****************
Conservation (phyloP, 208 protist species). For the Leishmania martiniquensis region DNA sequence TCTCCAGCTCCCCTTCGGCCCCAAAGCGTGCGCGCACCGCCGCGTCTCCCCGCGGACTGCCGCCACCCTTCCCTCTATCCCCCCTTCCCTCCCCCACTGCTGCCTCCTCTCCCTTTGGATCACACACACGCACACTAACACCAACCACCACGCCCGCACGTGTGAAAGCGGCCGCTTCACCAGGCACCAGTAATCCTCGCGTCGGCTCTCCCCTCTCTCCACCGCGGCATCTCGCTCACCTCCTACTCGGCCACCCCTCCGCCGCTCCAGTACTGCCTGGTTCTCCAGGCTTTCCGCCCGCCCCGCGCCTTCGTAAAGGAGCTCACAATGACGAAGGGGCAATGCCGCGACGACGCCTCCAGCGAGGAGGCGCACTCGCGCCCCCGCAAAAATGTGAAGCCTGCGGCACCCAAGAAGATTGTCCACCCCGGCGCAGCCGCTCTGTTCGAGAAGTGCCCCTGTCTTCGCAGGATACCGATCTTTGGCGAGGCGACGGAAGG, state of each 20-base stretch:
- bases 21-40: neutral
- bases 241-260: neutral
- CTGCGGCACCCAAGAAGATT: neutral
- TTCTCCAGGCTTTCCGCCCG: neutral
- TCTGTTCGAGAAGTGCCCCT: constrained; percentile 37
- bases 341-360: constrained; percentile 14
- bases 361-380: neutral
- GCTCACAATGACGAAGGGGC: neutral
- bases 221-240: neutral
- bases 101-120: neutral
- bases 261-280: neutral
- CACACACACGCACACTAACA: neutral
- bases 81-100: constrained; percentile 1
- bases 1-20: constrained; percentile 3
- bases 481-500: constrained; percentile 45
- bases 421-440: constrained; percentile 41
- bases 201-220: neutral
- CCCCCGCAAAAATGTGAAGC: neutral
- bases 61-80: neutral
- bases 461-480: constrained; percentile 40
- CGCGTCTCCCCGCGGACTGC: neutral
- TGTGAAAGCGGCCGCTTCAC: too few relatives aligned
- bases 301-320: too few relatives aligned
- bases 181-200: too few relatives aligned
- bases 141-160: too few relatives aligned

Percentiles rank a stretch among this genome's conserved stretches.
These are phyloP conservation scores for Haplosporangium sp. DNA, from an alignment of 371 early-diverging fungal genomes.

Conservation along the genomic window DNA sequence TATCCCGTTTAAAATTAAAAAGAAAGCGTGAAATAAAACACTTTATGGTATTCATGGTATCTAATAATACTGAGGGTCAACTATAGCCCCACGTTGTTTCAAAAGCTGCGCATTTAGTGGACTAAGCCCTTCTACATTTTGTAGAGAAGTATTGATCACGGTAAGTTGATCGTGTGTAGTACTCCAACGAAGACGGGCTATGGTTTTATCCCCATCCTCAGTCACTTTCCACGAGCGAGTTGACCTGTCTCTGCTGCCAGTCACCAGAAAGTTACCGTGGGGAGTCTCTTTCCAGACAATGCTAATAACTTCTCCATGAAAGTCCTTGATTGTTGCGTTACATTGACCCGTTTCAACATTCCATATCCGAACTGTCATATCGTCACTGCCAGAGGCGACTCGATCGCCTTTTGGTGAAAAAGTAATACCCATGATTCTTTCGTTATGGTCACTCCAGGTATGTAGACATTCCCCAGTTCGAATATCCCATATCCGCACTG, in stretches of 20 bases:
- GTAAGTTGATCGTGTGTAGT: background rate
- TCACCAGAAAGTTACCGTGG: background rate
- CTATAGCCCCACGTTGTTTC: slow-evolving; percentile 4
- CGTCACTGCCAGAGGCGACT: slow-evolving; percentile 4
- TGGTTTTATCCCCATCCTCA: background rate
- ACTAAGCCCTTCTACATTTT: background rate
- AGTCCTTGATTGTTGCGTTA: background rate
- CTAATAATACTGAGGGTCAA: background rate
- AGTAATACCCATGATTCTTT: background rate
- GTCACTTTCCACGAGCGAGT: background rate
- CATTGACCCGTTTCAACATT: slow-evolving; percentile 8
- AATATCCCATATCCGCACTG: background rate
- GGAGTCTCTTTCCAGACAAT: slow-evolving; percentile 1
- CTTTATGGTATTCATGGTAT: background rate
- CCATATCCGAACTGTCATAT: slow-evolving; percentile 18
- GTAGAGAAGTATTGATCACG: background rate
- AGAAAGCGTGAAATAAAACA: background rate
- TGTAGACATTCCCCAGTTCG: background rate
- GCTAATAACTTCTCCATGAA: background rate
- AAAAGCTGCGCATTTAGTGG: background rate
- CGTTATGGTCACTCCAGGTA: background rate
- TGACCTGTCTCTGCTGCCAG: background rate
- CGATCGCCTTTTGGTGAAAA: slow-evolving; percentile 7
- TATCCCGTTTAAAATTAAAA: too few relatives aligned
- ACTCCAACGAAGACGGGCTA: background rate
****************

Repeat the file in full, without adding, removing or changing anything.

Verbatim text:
Conservation (phyloP, 208 protist species). For the Leishmania martiniquensis region DNA sequence TCTCCAGCTCCCCTTCGGCCCCAAAGCGTGCGCGCACCGCCGCGTCTCCCCGCGGACTGCCGCCACCCTTCCCTCTATCCCCCCTTCCCTCCCCCACTGCTGCCTCCTCTCCCTTTGGATCACACACACGCACACTAACACCAACCACCACGCCCGCACGTGTGAAAGCGGCCGCTTCACCAGGCACCAGTAATCCTCGCGTCGGCTCTCCCCTCTCTCCACCGCGGCATCTCGCTCACCTCCTACTCGGCCACCCCTCCGCCGCTCCAGTACTGCCTGGTTCTCCAGGCTTTCCGCCCGCCCCGCGCCTTCGTAAAGGAGCTCACAATGACGAAGGGGCAATGCCGCGACGACGCCTCCAGCGAGGAGGCGCACTCGCGCCCCCGCAAAAATGTGAAGCCTGCGGCACCCAAGAAGATTGTCCACCCCGGCGCAGCCGCTCTGTTCGAGAAGTGCCCCTGTCTTCGCAGGATACCGATCTTTGGCGAGGCGACGGAAGG, state of each 20-base stretch:
- bases 21-40: neutral
- bases 241-260: neutral
- CTGCGGCACCCAAGAAGATT: neutral
- TTCTCCAGGCTTTCCGCCCG: neutral
- TCTGTTCGAGAAGTGCCCCT: constrained; percentile 37
- bases 341-360: constrained; percentile 14
- bases 361-380: neutral
- GCTCACAATGACGAAGGGGC: neutral
- bases 221-240: neutral
- bases 101-120: neutral
- bases 261-280: neutral
- CACACACACGCACACTAACA: neutral
- bases 81-100: constrained; percentile 1
- bases 1-20: constrained; percentile 3
- bases 481-500: constrained; percentile 45
- bases 421-440: constrained; percentile 41
- bases 201-220: neutral
- CCCCCGCAAAAATGTGAAGC: neutral
- bases 61-80: neutral
- bases 461-480: constrained; percentile 40
- CGCGTCTCCCCGCGGACTGC: neutral
- TGTGAAAGCGGCCGCTTCAC: too few relatives aligned
- bases 301-320: too few relatives aligned
- bases 181-200: too few relatives aligned
- bases 141-160: too few relatives aligned

Percentiles rank a stretch among this genome's conserved stretches.
These are phyloP conservation scores for Haplosporangium sp. DNA, from an alignment of 371 early-diverging fungal genomes.

Conservation along the genomic window DNA sequence TATCCCGTTTAAAATTAAAAAGAAAGCGTGAAATAAAACACTTTATGGTATTCATGGTATCTAATAATACTGAGGGTCAACTATAGCCCCACGTTGTTTCAAAAGCTGCGCATTTAGTGGACTAAGCCCTTCTACATTTTGTAGAGAAGTATTGATCACGGTAAGTTGATCGTGTGTAGTACTCCAACGAAGACGGGCTATGGTTTTATCCCCATCCTCAGTCACTTTCCACGAGCGAGTTGACCTGTCTCTGCTGCCAGTCACCAGAAAGTTACCGTGGGGAGTCTCTTTCCAGACAATGCTAATAACTTCTCCATGAAAGTCCTTGATTGTTGCGTTACATTGACCCGTTTCAACATTCCATATCCGAACTGTCATATCGTCACTGCCAGAGGCGACTCGATCGCCTTTTGGTGAAAAAGTAATACCCATGATTCTTTCGTTATGGTCACTCCAGGTATGTAGACATTCCCCAGTTCGAATATCCCATATCCGCACTG, in stretches of 20 bases:
- GTAAGTTGATCGTGTGTAGT: background rate
- TCACCAGAAAGTTACCGTGG: background rate
- CTATAGCCCCACGTTGTTTC: slow-evolving; percentile 4
- CGTCACTGCCAGAGGCGACT: slow-evolving; percentile 4
- TGGTTTTATCCCCATCCTCA: background rate
- ACTAAGCCCTTCTACATTTT: background rate
- AGTCCTTGATTGTTGCGTTA: background rate
- CTAATAATACTGAGGGTCAA: background rate
- AGTAATACCCATGATTCTTT: background rate
- GTCACTTTCCACGAGCGAGT: background rate
- CATTGACCCGTTTCAACATT: slow-evolving; percentile 8
- AATATCCCATATCCGCACTG: background rate
- GGAGTCTCTTTCCAGACAAT: slow-evolving; percentile 1
- CTTTATGGTATTCATGGTAT: background rate
- CCATATCCGAACTGTCATAT: slow-evolving; percentile 18
- GTAGAGAAGTATTGATCACG: background rate
- AGAAAGCGTGAAATAAAACA: background rate
- TGTAGACATTCCCCAGTTCG: background rate
- GCTAATAACTTCTCCATGAA: background rate
- AAAAGCTGCGCATTTAGTGG: background rate
- CGTTATGGTCACTCCAGGTA: background rate
- TGACCTGTCTCTGCTGCCAG: background rate
- CGATCGCCTTTTGGTGAAAA: slow-evolving; percentile 7
- TATCCCGTTTAAAATTAAAA: too few relatives aligned
- ACTCCAACGAAGACGGGCTA: background rate